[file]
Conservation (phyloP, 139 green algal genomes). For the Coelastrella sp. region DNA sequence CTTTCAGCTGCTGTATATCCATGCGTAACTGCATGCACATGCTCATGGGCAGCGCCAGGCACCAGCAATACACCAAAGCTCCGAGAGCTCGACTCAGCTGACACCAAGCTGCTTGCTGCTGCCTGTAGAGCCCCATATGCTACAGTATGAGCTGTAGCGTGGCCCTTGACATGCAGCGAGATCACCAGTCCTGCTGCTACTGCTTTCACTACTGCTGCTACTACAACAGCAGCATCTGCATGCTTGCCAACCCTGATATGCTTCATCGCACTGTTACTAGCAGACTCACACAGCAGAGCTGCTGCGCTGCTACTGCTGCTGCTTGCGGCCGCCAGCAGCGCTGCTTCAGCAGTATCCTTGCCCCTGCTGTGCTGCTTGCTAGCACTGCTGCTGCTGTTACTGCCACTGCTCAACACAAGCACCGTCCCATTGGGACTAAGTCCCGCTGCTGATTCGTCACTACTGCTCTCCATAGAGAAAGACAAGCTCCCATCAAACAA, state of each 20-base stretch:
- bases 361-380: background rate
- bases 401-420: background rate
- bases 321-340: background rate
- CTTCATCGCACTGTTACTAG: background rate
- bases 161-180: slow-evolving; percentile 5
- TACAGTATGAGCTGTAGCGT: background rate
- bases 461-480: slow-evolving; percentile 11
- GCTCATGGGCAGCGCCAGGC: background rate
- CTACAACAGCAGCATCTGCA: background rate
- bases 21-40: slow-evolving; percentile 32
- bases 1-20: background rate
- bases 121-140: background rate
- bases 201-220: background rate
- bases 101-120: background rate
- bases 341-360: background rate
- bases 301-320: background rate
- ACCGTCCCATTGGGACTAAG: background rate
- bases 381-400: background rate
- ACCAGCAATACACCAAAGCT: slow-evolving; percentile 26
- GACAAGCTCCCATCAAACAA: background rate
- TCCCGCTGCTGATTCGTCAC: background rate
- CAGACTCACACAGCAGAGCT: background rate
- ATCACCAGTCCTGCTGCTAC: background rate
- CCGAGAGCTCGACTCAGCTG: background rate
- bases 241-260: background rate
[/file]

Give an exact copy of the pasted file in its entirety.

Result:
Conservation (phyloP, 139 green algal genomes). For the Coelastrella sp. region DNA sequence CTTTCAGCTGCTGTATATCCATGCGTAACTGCATGCACATGCTCATGGGCAGCGCCAGGCACCAGCAATACACCAAAGCTCCGAGAGCTCGACTCAGCTGACACCAAGCTGCTTGCTGCTGCCTGTAGAGCCCCATATGCTACAGTATGAGCTGTAGCGTGGCCCTTGACATGCAGCGAGATCACCAGTCCTGCTGCTACTGCTTTCACTACTGCTGCTACTACAACAGCAGCATCTGCATGCTTGCCAACCCTGATATGCTTCATCGCACTGTTACTAGCAGACTCACACAGCAGAGCTGCTGCGCTGCTACTGCTGCTGCTTGCGGCCGCCAGCAGCGCTGCTTCAGCAGTATCCTTGCCCCTGCTGTGCTGCTTGCTAGCACTGCTGCTGCTGTTACTGCCACTGCTCAACACAAGCACCGTCCCATTGGGACTAAGTCCCGCTGCTGATTCGTCACTACTGCTCTCCATAGAGAAAGACAAGCTCCCATCAAACAA, state of each 20-base stretch:
- bases 361-380: background rate
- bases 401-420: background rate
- bases 321-340: background rate
- CTTCATCGCACTGTTACTAG: background rate
- bases 161-180: slow-evolving; percentile 5
- TACAGTATGAGCTGTAGCGT: background rate
- bases 461-480: slow-evolving; percentile 11
- GCTCATGGGCAGCGCCAGGC: background rate
- CTACAACAGCAGCATCTGCA: background rate
- bases 21-40: slow-evolving; percentile 32
- bases 1-20: background rate
- bases 121-140: background rate
- bases 201-220: background rate
- bases 101-120: background rate
- bases 341-360: background rate
- bases 301-320: background rate
- ACCGTCCCATTGGGACTAAG: background rate
- bases 381-400: background rate
- ACCAGCAATACACCAAAGCT: slow-evolving; percentile 26
- GACAAGCTCCCATCAAACAA: background rate
- TCCCGCTGCTGATTCGTCAC: background rate
- CAGACTCACACAGCAGAGCT: background rate
- ATCACCAGTCCTGCTGCTAC: background rate
- CCGAGAGCTCGACTCAGCTG: background rate
- bases 241-260: background rate